For years now, Religious Right group Liberty Counsel has released a “Naughty and Nice” list, telling Christians where they ought to shop over the winter. The “Nice” list includes companies that promote Christmas (by name) and Jesus. The “Naughty” list includes the companies that say “Happy Holidays” because they “silence and censor Christmas.”
It’s easy to dismiss that as a publicity stunt (which it is), but there’s really something sinister beneath it. Essentially, the list says that any company that treats atheists and Jews and Muslims the same way they do Christians are doing something wrong. By being as inclusive as possible, they’re somehow being anti-Christian.
Jay Michaelson, a contributing editor at The Forward, urges Jewish families to respond by shopping at the “Naughty” stores:
Simply shop at the “naughty” stores that believe in religious pluralism, inclusion, welcoming, and diversity — and avoid the “nice” ones that make anyone who isn’t Christian feel like a second-class citizen.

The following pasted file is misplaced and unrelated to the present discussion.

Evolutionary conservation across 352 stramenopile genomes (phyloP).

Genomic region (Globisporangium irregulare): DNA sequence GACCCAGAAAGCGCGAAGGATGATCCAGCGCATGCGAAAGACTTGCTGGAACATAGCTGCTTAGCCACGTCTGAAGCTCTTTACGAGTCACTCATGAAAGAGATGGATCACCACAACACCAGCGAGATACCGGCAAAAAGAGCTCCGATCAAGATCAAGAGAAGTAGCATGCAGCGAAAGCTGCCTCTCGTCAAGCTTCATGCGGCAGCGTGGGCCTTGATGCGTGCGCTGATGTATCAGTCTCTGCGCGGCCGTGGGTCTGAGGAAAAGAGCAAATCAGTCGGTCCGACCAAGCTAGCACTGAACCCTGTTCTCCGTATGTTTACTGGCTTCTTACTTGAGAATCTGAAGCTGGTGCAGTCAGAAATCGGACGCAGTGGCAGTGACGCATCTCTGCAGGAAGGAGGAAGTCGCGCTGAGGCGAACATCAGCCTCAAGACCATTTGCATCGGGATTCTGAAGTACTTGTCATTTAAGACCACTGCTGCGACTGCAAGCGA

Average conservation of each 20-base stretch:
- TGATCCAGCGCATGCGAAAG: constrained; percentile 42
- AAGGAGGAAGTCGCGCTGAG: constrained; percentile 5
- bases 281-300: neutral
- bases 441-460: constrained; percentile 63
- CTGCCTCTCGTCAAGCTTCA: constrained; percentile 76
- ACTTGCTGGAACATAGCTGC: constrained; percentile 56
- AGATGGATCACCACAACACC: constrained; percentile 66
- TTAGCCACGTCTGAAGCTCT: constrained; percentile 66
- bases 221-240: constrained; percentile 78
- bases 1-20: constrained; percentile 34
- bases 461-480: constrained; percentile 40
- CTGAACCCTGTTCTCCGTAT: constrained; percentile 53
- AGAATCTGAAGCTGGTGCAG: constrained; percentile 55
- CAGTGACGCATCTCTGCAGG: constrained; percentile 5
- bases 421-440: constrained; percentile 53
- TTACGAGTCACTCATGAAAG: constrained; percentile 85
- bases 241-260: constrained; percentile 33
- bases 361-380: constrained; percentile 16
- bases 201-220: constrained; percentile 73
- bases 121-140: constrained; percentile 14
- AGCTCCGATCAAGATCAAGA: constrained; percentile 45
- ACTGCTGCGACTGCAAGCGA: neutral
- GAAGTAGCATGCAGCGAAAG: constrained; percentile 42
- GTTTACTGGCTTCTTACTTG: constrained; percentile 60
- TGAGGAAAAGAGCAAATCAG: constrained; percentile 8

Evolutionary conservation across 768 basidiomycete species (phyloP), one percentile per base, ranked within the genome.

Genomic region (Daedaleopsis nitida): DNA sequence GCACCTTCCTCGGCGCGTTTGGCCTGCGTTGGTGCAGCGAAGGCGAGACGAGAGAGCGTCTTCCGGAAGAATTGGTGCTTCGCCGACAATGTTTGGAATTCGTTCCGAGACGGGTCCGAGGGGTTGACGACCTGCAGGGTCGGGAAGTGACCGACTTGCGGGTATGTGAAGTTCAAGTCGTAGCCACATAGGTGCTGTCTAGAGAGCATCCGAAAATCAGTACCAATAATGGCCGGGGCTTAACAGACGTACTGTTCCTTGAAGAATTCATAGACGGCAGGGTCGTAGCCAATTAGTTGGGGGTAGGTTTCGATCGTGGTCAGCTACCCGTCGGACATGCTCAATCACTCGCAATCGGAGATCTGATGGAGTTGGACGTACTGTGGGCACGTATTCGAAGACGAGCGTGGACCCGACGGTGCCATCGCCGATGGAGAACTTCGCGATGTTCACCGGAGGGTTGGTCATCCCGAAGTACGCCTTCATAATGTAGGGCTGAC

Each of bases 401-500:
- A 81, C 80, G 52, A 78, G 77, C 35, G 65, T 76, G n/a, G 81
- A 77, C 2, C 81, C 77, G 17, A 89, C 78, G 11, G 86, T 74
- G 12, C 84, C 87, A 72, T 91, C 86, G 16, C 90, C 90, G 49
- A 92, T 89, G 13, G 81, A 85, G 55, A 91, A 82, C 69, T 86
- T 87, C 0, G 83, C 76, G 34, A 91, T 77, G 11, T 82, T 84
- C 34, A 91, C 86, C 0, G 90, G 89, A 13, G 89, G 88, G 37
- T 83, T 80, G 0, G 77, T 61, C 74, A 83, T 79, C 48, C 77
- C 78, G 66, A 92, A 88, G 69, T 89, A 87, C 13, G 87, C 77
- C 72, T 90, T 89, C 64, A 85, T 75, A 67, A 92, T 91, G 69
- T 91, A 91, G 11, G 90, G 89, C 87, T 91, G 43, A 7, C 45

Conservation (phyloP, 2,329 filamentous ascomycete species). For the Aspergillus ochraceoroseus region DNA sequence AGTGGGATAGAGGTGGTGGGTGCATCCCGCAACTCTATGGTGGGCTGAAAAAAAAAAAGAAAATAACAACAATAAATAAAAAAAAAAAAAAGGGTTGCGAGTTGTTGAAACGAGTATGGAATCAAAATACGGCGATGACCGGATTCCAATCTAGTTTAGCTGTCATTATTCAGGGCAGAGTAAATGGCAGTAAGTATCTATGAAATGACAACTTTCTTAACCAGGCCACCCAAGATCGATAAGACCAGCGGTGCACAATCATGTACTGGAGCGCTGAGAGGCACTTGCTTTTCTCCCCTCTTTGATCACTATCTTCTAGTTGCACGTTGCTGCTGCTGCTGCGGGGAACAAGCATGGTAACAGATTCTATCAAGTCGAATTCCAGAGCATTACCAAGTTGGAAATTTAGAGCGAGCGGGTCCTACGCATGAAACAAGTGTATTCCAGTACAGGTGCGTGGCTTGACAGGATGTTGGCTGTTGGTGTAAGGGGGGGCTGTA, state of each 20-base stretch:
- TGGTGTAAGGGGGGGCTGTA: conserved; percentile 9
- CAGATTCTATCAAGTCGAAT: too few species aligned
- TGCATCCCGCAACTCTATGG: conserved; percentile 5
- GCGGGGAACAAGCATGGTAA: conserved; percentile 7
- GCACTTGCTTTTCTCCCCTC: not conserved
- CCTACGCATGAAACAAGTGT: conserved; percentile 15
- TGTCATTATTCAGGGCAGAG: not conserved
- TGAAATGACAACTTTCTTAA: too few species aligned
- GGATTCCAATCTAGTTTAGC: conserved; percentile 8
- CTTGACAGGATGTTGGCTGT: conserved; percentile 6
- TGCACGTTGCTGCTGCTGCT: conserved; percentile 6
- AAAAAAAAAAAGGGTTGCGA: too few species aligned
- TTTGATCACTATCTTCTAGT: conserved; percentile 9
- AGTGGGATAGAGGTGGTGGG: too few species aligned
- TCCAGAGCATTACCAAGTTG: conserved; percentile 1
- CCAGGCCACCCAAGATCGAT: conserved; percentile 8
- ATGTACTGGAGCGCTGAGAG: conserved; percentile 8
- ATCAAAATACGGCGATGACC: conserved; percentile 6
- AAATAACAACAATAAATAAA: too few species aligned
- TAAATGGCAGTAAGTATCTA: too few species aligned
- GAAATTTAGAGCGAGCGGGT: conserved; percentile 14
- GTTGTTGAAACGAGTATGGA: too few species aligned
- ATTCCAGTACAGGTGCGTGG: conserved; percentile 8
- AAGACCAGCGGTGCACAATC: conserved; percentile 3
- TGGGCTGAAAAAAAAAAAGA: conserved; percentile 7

Michaelson also points out that the list’s existence should serve as a reminder that these kinds of groups don’t really care about protecting religious liberty. They just want to preserve Christian dominance.
After all, if Liberty Counsel were really interested in liberty, they would reward businesses which honor all religions rather than elevate the majority religion over minority ones.
He also says of Liberty Counsel: “These aren’t victims; they’re oppressors with a victim complex.”
He’s absolutely right.
We can also take satisfaction in knowing this list isn’t really that influential. I’ve never read about a store manager saying there was a change in sales numbers because someone glanced at this list before doing their shopping (companies like Amazon don’t appear on the list at all).
So all you end up with is a PR stunt that shows how despicable conservative Christian “values” really are. They don’t want you doing business at any store that treats Jews and atheists with the same respect they show Christians.
(Image via Shutterstock. Thanks to Brian for the link)